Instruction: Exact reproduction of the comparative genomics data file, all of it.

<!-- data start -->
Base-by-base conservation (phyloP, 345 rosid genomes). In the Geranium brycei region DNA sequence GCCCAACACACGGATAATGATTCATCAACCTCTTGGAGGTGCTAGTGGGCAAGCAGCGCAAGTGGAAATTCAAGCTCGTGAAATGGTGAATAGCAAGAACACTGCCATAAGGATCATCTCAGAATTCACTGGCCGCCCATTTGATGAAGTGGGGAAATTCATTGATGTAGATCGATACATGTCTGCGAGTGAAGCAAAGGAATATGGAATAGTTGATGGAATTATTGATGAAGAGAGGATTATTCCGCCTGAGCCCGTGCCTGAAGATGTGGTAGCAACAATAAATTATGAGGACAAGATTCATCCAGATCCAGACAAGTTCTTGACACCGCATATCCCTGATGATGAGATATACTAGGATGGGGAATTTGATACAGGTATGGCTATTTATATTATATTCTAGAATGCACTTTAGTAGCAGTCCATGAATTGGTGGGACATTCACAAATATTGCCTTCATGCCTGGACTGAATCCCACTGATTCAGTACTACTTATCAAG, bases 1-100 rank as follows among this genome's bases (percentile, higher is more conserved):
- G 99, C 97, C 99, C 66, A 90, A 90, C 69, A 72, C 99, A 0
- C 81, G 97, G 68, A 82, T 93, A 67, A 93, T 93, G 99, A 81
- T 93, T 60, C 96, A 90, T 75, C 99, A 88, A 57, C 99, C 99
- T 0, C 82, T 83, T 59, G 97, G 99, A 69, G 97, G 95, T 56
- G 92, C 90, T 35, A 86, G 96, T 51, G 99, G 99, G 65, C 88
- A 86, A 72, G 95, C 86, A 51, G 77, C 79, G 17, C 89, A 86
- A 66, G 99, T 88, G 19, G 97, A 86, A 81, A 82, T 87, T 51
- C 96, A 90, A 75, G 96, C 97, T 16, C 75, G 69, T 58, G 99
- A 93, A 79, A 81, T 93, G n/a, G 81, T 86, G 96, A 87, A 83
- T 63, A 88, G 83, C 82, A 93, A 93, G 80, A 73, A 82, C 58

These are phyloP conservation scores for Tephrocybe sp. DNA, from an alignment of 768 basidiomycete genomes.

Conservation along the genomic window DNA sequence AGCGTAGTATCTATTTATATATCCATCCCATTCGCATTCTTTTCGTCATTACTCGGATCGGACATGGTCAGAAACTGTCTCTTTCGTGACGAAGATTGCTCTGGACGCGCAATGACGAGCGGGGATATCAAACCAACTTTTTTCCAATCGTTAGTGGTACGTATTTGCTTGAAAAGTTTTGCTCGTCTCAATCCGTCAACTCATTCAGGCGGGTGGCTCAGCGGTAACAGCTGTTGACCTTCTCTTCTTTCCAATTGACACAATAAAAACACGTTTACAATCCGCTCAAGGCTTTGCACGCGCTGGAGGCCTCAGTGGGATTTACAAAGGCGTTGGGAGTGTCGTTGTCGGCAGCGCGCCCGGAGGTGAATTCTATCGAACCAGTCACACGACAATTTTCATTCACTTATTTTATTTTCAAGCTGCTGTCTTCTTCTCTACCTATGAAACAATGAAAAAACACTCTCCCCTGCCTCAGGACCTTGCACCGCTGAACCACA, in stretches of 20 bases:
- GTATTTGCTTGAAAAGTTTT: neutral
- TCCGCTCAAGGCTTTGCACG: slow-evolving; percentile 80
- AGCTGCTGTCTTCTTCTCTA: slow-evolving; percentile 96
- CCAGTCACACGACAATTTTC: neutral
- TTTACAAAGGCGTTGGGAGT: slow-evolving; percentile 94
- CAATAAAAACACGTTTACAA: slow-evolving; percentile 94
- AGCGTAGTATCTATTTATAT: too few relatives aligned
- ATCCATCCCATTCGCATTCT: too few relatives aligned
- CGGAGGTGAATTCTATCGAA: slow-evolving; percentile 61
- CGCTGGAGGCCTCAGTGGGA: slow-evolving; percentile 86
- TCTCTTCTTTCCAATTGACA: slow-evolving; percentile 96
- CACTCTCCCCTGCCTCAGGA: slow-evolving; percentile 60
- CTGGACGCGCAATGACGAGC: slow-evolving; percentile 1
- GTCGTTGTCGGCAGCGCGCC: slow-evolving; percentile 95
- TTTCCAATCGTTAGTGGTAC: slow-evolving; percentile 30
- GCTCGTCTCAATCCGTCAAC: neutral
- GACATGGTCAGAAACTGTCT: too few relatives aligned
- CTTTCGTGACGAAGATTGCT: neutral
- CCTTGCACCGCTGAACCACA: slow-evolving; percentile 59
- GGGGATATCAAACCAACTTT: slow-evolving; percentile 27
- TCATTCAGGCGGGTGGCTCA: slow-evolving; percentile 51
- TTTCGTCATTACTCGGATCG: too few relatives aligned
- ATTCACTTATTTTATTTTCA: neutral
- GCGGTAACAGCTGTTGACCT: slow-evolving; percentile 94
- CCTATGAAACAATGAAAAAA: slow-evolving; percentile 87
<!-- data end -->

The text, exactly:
Base-by-base conservation (phyloP, 345 rosid genomes). In the Geranium brycei region DNA sequence GCCCAACACACGGATAATGATTCATCAACCTCTTGGAGGTGCTAGTGGGCAAGCAGCGCAAGTGGAAATTCAAGCTCGTGAAATGGTGAATAGCAAGAACACTGCCATAAGGATCATCTCAGAATTCACTGGCCGCCCATTTGATGAAGTGGGGAAATTCATTGATGTAGATCGATACATGTCTGCGAGTGAAGCAAAGGAATATGGAATAGTTGATGGAATTATTGATGAAGAGAGGATTATTCCGCCTGAGCCCGTGCCTGAAGATGTGGTAGCAACAATAAATTATGAGGACAAGATTCATCCAGATCCAGACAAGTTCTTGACACCGCATATCCCTGATGATGAGATATACTAGGATGGGGAATTTGATACAGGTATGGCTATTTATATTATATTCTAGAATGCACTTTAGTAGCAGTCCATGAATTGGTGGGACATTCACAAATATTGCCTTCATGCCTGGACTGAATCCCACTGATTCAGTACTACTTATCAAG, bases 1-100 rank as follows among this genome's bases (percentile, higher is more conserved):
- G 99, C 97, C 99, C 66, A 90, A 90, C 69, A 72, C 99, A 0
- C 81, G 97, G 68, A 82, T 93, A 67, A 93, T 93, G 99, A 81
- T 93, T 60, C 96, A 90, T 75, C 99, A 88, A 57, C 99, C 99
- T 0, C 82, T 83, T 59, G 97, G 99, A 69, G 97, G 95, T 56
- G 92, C 90, T 35, A 86, G 96, T 51, G 99, G 99, G 65, C 88
- A 86, A 72, G 95, C 86, A 51, G 77, C 79, G 17, C 89, A 86
- A 66, G 99, T 88, G 19, G 97, A 86, A 81, A 82, T 87, T 51
- C 96, A 90, A 75, G 96, C 97, T 16, C 75, G 69, T 58, G 99
- A 93, A 79, A 81, T 93, G n/a, G 81, T 86, G 96, A 87, A 83
- T 63, A 88, G 83, C 82, A 93, A 93, G 80, A 73, A 82, C 58

These are phyloP conservation scores for Tephrocybe sp. DNA, from an alignment of 768 basidiomycete genomes.

Conservation along the genomic window DNA sequence AGCGTAGTATCTATTTATATATCCATCCCATTCGCATTCTTTTCGTCATTACTCGGATCGGACATGGTCAGAAACTGTCTCTTTCGTGACGAAGATTGCTCTGGACGCGCAATGACGAGCGGGGATATCAAACCAACTTTTTTCCAATCGTTAGTGGTACGTATTTGCTTGAAAAGTTTTGCTCGTCTCAATCCGTCAACTCATTCAGGCGGGTGGCTCAGCGGTAACAGCTGTTGACCTTCTCTTCTTTCCAATTGACACAATAAAAACACGTTTACAATCCGCTCAAGGCTTTGCACGCGCTGGAGGCCTCAGTGGGATTTACAAAGGCGTTGGGAGTGTCGTTGTCGGCAGCGCGCCCGGAGGTGAATTCTATCGAACCAGTCACACGACAATTTTCATTCACTTATTTTATTTTCAAGCTGCTGTCTTCTTCTCTACCTATGAAACAATGAAAAAACACTCTCCCCTGCCTCAGGACCTTGCACCGCTGAACCACA, in stretches of 20 bases:
- GTATTTGCTTGAAAAGTTTT: neutral
- TCCGCTCAAGGCTTTGCACG: slow-evolving; percentile 80
- AGCTGCTGTCTTCTTCTCTA: slow-evolving; percentile 96
- CCAGTCACACGACAATTTTC: neutral
- TTTACAAAGGCGTTGGGAGT: slow-evolving; percentile 94
- CAATAAAAACACGTTTACAA: slow-evolving; percentile 94
- AGCGTAGTATCTATTTATAT: too few relatives aligned
- ATCCATCCCATTCGCATTCT: too few relatives aligned
- CGGAGGTGAATTCTATCGAA: slow-evolving; percentile 61
- CGCTGGAGGCCTCAGTGGGA: slow-evolving; percentile 86
- TCTCTTCTTTCCAATTGACA: slow-evolving; percentile 96
- CACTCTCCCCTGCCTCAGGA: slow-evolving; percentile 60
- CTGGACGCGCAATGACGAGC: slow-evolving; percentile 1
- GTCGTTGTCGGCAGCGCGCC: slow-evolving; percentile 95
- TTTCCAATCGTTAGTGGTAC: slow-evolving; percentile 30
- GCTCGTCTCAATCCGTCAAC: neutral
- GACATGGTCAGAAACTGTCT: too few relatives aligned
- CTTTCGTGACGAAGATTGCT: neutral
- CCTTGCACCGCTGAACCACA: slow-evolving; percentile 59
- GGGGATATCAAACCAACTTT: slow-evolving; percentile 27
- TCATTCAGGCGGGTGGCTCA: slow-evolving; percentile 51
- TTTCGTCATTACTCGGATCG: too few relatives aligned
- ATTCACTTATTTTATTTTCA: neutral
- GCGGTAACAGCTGTTGACCT: slow-evolving; percentile 94
- CCTATGAAACAATGAAAAAA: slow-evolving; percentile 87